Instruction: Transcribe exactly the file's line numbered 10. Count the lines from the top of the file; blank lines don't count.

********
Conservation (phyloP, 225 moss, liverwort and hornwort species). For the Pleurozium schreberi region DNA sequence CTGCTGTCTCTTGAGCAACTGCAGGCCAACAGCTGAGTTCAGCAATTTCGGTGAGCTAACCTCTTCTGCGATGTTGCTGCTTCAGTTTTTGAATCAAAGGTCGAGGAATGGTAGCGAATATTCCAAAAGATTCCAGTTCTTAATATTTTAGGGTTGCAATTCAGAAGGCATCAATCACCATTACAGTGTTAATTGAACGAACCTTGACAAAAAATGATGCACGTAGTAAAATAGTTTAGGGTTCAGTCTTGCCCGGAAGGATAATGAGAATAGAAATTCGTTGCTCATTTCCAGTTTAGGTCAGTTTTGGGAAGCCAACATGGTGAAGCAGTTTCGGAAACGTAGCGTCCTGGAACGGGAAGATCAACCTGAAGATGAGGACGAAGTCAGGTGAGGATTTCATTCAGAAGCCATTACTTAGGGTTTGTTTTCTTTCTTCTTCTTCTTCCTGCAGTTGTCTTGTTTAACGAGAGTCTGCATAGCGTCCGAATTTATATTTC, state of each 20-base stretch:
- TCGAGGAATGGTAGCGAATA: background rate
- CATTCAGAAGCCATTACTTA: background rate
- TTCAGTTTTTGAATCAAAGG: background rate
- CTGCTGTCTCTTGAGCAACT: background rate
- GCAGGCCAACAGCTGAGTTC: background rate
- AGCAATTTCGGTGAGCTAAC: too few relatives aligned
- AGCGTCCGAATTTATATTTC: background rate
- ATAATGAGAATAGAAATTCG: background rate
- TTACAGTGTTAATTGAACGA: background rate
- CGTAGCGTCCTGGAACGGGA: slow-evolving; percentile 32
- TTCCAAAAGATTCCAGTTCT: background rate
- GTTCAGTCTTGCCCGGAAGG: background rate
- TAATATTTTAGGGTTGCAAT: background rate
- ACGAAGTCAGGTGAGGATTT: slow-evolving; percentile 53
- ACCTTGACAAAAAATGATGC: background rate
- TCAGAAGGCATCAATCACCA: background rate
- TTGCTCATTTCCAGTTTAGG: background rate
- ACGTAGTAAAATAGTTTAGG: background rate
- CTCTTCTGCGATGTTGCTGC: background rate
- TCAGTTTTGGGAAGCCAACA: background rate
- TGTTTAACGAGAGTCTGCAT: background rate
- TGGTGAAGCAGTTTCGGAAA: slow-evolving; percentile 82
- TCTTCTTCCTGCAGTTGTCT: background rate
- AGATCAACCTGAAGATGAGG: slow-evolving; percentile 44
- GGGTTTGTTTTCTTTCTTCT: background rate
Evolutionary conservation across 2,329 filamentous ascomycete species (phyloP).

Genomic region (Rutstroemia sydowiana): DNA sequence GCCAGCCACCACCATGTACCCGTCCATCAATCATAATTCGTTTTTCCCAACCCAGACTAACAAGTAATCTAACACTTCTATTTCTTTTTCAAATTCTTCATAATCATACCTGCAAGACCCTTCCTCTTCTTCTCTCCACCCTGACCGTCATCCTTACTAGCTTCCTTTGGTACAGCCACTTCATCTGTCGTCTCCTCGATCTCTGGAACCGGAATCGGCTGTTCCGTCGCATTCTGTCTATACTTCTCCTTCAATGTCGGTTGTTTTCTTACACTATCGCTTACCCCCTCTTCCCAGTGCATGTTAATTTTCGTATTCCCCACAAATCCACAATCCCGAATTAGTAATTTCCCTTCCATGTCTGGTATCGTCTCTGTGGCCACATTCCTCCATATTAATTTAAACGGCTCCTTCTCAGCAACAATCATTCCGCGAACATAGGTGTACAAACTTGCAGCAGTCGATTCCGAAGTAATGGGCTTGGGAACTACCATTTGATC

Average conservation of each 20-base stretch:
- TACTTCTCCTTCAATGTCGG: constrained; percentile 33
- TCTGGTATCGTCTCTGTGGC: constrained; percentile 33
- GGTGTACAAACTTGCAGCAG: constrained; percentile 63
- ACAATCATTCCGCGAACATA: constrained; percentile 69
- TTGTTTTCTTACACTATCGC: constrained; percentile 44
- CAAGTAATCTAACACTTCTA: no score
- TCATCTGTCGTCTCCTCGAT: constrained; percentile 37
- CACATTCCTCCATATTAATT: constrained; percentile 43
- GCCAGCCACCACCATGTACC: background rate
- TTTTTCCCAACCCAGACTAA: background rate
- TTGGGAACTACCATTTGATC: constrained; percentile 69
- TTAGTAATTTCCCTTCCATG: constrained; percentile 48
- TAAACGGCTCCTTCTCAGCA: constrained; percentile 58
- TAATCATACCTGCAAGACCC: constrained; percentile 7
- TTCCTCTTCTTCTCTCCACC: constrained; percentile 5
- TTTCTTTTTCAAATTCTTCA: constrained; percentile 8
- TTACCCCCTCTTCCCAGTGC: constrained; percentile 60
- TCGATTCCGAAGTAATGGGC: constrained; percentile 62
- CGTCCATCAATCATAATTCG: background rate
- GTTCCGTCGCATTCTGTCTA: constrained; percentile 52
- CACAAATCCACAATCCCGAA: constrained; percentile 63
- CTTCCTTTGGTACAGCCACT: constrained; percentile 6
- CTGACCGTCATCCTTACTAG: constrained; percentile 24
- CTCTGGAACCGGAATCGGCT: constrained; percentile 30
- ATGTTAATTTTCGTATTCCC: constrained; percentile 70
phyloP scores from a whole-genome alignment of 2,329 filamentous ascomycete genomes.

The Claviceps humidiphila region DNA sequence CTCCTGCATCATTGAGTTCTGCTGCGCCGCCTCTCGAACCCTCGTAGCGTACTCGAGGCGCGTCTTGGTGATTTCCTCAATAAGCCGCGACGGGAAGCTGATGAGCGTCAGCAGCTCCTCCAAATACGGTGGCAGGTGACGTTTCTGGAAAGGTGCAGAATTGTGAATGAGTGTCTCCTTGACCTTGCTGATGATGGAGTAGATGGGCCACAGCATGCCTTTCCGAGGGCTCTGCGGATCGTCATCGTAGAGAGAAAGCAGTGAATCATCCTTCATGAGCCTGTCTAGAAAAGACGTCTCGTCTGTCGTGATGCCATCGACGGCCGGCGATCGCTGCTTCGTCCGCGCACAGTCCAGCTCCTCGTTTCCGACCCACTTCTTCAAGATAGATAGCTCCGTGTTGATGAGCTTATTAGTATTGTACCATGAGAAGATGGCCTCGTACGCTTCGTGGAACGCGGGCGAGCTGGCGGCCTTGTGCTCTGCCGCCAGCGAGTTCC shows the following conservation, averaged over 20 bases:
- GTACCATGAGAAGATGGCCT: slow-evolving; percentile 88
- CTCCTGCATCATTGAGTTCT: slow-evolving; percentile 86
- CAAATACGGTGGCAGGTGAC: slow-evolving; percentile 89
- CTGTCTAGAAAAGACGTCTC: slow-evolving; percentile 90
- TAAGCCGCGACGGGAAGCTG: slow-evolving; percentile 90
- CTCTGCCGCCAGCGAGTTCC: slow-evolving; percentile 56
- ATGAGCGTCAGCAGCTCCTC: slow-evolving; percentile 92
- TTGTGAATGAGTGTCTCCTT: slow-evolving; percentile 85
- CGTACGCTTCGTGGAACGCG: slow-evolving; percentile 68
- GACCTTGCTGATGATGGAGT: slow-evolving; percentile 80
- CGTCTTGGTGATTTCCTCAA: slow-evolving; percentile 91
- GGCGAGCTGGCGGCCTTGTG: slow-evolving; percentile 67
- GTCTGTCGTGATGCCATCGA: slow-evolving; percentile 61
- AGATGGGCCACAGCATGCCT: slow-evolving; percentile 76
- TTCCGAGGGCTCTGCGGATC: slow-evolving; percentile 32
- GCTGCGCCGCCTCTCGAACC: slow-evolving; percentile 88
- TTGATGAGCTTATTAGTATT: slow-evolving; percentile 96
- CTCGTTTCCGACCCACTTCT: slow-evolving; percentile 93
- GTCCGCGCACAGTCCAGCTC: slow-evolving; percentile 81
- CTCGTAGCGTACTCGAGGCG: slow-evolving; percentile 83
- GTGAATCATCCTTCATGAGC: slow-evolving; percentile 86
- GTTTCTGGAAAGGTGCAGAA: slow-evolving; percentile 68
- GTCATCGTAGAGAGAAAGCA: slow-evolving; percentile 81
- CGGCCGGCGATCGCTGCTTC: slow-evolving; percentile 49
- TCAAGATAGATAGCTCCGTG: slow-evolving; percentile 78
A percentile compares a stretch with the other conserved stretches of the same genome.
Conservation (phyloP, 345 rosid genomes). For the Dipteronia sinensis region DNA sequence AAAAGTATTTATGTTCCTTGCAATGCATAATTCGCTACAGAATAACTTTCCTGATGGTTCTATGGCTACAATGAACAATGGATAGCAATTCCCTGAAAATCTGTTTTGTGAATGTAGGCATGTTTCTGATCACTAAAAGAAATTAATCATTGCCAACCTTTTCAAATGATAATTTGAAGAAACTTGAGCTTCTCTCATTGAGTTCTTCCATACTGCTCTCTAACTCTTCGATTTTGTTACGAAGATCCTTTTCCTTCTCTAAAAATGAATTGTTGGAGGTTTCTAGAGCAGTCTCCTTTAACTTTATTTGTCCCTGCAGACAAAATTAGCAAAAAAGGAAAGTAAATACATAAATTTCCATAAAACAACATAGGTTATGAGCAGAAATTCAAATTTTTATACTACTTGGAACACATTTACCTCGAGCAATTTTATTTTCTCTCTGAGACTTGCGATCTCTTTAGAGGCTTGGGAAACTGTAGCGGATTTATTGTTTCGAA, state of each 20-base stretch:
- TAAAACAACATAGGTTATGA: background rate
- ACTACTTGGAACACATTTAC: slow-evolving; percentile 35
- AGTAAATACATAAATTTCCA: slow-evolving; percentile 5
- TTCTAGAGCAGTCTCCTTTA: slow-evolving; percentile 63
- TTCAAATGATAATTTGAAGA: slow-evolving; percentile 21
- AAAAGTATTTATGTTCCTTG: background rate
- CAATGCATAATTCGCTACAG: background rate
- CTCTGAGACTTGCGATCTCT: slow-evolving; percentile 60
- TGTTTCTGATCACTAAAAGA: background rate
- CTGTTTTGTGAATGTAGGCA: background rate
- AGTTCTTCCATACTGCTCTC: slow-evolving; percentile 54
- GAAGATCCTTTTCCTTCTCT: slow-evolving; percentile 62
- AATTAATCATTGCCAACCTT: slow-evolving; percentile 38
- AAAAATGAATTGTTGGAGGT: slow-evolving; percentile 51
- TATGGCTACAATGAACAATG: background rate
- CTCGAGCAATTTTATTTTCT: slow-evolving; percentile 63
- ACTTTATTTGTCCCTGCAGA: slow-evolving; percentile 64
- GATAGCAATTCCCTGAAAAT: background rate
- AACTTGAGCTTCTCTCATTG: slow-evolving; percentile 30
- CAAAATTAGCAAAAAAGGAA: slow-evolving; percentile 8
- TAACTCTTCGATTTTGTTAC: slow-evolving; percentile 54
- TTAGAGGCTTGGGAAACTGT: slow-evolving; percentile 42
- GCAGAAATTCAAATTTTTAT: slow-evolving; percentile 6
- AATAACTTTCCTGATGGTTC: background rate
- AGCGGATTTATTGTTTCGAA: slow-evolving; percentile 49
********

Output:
- TTACAGTGTTAATTGAACGA: background rate